Federal authorities in New York made two arrests Monday in connection with the establishment of a Chinese-government run police station in Manhattan where officials allegedly monitored pro-democracy activists.

The clandestine station, run by China’s Ministry of Public Security (MPS), was announced alongside a complaint charging 34 individuals accused of working at a “troll farm” run by the MPS designed to target Chinese dissidents online.

While it appears in some cases the office was helping Chinese citizens with services such as driver licenses, consular activities require approval by U.S. authorities, and law enforcement said Monday that the station’s employees were not registered as foreign agents.

“New York City is home to New York’s finest, the NYPD. We don’t need or want a secret police station in our great city,” Breon Peace, U.S. attorney for the Eastern District of New York, said in a press conference.

“Just imagine the NYPD opening an undeclared, secret police station in Beijing. It would be unthinkable.”

Lu Jianwang and Chen Jinping are charged with conspiring to act as foreign agents, which could carry up to five years in prison, as well as obstruction of justice, which carries up to 20 years of jail time.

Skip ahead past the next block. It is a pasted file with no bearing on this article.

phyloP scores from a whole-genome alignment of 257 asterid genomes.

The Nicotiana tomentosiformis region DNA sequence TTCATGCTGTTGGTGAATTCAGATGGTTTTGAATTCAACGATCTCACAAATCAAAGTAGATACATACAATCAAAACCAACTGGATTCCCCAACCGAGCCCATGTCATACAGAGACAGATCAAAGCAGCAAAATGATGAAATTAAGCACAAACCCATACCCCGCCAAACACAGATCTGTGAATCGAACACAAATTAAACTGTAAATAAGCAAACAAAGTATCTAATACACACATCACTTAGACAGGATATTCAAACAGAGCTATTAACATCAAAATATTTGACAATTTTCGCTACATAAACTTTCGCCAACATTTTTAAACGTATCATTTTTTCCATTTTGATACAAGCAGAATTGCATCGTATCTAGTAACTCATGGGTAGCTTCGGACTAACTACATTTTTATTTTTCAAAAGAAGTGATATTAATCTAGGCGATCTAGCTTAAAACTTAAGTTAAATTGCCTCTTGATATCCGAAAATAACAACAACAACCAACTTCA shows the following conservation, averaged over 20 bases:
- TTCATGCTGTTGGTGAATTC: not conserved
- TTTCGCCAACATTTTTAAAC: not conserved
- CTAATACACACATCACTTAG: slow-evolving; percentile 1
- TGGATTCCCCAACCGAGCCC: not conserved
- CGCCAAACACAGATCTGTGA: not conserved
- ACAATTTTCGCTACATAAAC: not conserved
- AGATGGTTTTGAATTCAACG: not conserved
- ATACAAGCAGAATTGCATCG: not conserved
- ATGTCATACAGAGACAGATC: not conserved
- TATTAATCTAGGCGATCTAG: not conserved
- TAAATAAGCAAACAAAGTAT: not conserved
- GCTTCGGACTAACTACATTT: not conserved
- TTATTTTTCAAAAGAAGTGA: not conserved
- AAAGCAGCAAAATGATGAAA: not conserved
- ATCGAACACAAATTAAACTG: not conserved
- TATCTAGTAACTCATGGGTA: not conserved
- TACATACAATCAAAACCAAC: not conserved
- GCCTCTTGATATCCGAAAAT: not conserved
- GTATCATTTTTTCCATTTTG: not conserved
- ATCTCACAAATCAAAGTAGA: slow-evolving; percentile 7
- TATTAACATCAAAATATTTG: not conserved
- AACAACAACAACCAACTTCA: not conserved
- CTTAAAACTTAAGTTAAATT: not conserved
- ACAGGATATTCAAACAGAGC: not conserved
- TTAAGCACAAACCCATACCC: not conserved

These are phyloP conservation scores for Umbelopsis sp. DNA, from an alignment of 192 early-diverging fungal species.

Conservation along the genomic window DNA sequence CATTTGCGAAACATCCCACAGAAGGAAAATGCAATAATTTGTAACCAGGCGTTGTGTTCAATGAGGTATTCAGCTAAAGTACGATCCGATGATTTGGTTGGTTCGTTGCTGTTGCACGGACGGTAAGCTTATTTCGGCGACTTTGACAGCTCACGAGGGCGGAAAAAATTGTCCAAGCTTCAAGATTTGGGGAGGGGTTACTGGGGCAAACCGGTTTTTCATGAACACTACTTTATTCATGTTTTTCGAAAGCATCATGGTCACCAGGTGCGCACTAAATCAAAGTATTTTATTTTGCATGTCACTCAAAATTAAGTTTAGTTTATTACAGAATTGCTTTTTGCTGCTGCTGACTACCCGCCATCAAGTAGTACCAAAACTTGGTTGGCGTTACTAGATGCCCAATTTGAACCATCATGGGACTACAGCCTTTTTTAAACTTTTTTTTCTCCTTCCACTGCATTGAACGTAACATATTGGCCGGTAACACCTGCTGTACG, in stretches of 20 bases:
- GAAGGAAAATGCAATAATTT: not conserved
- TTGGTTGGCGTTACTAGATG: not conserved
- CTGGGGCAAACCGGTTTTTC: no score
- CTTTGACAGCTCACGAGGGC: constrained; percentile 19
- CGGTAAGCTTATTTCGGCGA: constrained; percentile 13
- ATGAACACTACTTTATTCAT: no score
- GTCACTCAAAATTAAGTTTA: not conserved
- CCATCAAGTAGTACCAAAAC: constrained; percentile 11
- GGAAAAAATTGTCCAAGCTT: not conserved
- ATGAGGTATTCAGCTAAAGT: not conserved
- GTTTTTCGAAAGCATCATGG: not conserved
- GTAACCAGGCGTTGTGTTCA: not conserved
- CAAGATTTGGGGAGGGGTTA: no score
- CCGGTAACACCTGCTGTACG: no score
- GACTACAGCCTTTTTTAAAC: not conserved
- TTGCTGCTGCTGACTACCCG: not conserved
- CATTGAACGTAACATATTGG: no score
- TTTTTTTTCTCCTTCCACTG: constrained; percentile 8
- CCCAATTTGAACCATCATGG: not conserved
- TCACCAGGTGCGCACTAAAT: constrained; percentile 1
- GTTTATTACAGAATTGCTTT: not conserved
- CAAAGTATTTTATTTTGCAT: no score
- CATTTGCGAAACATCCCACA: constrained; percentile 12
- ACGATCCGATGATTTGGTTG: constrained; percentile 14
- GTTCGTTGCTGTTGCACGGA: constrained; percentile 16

Authorities are still not fully aware of all the activities at the station, located in Chinatown, as Jianwang and Jinping deleted information from their phones following initial outreach by U.S. authorities, according to authorities. 

Peace said Monday called the deletion of possible evidence an impediment in the case but noted that authorities had some evidence that MPS directed the station to spy on a California-based pro-democracy activist.

“The secret police station appears to have had a more sinister use,” he said. “The Chinese National Police appear to have been using the station to track a U.S. resident on U.S. soil.

China has been accused of establishing some 100 such stations around the globe, with Ireland, the Netherlands, and Spain taking actions to address them.

The case represents a significant advancement by law enforcement, with the U.S. now the first country to make arrests in connection with China’s overseas police stations.